A few months ago I was reading the story of David and Absalom, and found myself quite struck by David’s response to his son’s death.
First of all, what a dysfunctional family! Incest, rape, murder, rebellion. It’s difficult to imagine worse things. Absalom is trying really hard to hurt his father, in overtly spiteful ways. And of course David is no “saint” either. I find it easy to imagine that Absalom was watching closely when David committed adultery with Bathsheba and then tried to cover his tracks by murdering her husband.
So in many ways Absalom’s rebellion could simply be the reaping of the seed David had sown. But I was struck by how, even in the midst of the ugly cruelty Absalom was unleashing on his father, David never allows his heart to grow cold toward his son.
Even after bald-faced rebellion, David never hardens his heart against his wayward son. When he hears of Absalom’s death, he doesn’t smile smugly or shrug nonchalantly. He weeps openly.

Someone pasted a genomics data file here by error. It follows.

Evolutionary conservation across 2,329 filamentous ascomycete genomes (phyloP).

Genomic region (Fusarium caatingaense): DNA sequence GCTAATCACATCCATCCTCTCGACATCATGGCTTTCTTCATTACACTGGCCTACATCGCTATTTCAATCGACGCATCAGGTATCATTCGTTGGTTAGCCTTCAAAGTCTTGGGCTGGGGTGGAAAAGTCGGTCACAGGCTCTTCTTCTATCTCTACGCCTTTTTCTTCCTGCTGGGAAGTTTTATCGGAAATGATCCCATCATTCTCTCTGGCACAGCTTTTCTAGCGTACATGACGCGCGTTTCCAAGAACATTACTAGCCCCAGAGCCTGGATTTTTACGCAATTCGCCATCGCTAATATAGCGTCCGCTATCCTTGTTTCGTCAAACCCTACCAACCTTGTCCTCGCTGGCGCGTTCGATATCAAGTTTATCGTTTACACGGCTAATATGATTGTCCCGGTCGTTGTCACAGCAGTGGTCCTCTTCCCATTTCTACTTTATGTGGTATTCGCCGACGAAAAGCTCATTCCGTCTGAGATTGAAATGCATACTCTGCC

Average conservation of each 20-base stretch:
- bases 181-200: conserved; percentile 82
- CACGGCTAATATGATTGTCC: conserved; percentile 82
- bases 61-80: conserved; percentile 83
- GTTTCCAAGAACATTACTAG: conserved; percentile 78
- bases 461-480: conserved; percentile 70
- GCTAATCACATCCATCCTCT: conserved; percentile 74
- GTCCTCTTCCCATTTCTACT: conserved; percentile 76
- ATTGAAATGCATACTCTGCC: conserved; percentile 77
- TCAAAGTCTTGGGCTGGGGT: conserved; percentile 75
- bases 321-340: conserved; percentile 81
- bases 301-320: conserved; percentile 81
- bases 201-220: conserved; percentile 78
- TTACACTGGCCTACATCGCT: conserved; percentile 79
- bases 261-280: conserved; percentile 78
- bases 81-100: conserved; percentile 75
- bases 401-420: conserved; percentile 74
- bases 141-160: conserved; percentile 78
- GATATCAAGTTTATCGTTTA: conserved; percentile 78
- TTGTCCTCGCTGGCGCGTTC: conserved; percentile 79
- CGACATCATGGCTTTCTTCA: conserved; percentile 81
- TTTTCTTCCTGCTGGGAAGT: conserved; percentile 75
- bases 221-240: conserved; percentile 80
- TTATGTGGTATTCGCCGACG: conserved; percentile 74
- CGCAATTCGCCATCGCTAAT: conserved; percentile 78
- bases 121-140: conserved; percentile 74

The king was shaken. He went up to the room over the gateway and wept. As he went, he said: “O my son Absalom! My son, my son Absalom! If only I had died instead of you—O Absalom, my son, my son!”
To hear a gut-wrenchingly beautiful aural imagining of this event, have a listen to Eric Whitacre’s choral piece “When David Heard” (embedded below).
In reading the story, here’s what I was struck with: perhaps this is what it means that David was “a man after God’s own heart.” Despite David’s many faults, he had a heart like God’s: Weeping over his wayward children, willing to die in their place, never allowing their rebellion and cruelty to harden his heart toward them.
Yep, sounds about right, especially when I think about the God who is revealed in Jesus Christ.
thank you for posting this beautiful painting. It really speaks to me and I would like to ask permission to display in on an overhead projection for the people at our Church service tomorrwo